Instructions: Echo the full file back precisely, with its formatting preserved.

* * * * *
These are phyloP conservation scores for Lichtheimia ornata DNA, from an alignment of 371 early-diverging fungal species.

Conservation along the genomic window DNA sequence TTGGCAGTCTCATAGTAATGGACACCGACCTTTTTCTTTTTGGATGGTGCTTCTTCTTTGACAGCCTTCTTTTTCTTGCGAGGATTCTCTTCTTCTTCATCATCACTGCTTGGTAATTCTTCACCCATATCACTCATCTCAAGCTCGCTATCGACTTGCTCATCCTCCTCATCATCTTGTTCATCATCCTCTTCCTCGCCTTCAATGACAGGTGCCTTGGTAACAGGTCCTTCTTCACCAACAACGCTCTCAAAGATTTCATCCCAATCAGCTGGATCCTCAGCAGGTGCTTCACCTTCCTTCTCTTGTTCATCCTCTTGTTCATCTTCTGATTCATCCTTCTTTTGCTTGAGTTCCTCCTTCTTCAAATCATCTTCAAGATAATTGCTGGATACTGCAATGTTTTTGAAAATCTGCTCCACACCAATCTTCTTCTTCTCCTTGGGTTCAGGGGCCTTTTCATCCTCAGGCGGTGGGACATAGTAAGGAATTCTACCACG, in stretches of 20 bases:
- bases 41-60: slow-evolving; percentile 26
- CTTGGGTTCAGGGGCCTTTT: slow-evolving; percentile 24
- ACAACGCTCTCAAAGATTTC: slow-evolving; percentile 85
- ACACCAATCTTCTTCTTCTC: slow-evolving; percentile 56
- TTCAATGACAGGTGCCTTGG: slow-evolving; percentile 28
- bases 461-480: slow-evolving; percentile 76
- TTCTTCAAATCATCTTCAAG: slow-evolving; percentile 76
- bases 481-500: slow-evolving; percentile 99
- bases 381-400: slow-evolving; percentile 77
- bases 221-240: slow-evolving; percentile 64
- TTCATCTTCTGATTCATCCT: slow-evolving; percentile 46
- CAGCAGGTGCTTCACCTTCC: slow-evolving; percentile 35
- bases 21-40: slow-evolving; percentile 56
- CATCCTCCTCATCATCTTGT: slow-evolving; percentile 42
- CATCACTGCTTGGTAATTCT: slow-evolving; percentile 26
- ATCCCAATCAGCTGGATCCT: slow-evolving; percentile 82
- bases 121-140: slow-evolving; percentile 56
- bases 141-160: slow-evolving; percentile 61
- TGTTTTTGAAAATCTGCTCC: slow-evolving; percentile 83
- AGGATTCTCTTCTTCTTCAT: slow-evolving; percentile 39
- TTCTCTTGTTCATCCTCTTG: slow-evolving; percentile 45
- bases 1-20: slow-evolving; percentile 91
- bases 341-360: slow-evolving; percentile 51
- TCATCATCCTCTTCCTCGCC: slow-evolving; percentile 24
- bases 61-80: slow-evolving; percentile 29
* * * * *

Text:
These are phyloP conservation scores for Lichtheimia ornata DNA, from an alignment of 371 early-diverging fungal species.

Conservation along the genomic window DNA sequence TTGGCAGTCTCATAGTAATGGACACCGACCTTTTTCTTTTTGGATGGTGCTTCTTCTTTGACAGCCTTCTTTTTCTTGCGAGGATTCTCTTCTTCTTCATCATCACTGCTTGGTAATTCTTCACCCATATCACTCATCTCAAGCTCGCTATCGACTTGCTCATCCTCCTCATCATCTTGTTCATCATCCTCTTCCTCGCCTTCAATGACAGGTGCCTTGGTAACAGGTCCTTCTTCACCAACAACGCTCTCAAAGATTTCATCCCAATCAGCTGGATCCTCAGCAGGTGCTTCACCTTCCTTCTCTTGTTCATCCTCTTGTTCATCTTCTGATTCATCCTTCTTTTGCTTGAGTTCCTCCTTCTTCAAATCATCTTCAAGATAATTGCTGGATACTGCAATGTTTTTGAAAATCTGCTCCACACCAATCTTCTTCTTCTCCTTGGGTTCAGGGGCCTTTTCATCCTCAGGCGGTGGGACATAGTAAGGAATTCTACCACG, in stretches of 20 bases:
- bases 41-60: slow-evolving; percentile 26
- CTTGGGTTCAGGGGCCTTTT: slow-evolving; percentile 24
- ACAACGCTCTCAAAGATTTC: slow-evolving; percentile 85
- ACACCAATCTTCTTCTTCTC: slow-evolving; percentile 56
- TTCAATGACAGGTGCCTTGG: slow-evolving; percentile 28
- bases 461-480: slow-evolving; percentile 76
- TTCTTCAAATCATCTTCAAG: slow-evolving; percentile 76
- bases 481-500: slow-evolving; percentile 99
- bases 381-400: slow-evolving; percentile 77
- bases 221-240: slow-evolving; percentile 64
- TTCATCTTCTGATTCATCCT: slow-evolving; percentile 46
- CAGCAGGTGCTTCACCTTCC: slow-evolving; percentile 35
- bases 21-40: slow-evolving; percentile 56
- CATCCTCCTCATCATCTTGT: slow-evolving; percentile 42
- CATCACTGCTTGGTAATTCT: slow-evolving; percentile 26
- ATCCCAATCAGCTGGATCCT: slow-evolving; percentile 82
- bases 121-140: slow-evolving; percentile 56
- bases 141-160: slow-evolving; percentile 61
- TGTTTTTGAAAATCTGCTCC: slow-evolving; percentile 83
- AGGATTCTCTTCTTCTTCAT: slow-evolving; percentile 39
- TTCTCTTGTTCATCCTCTTG: slow-evolving; percentile 45
- bases 1-20: slow-evolving; percentile 91
- bases 341-360: slow-evolving; percentile 51
- TCATCATCCTCTTCCTCGCC: slow-evolving; percentile 24
- bases 61-80: slow-evolving; percentile 29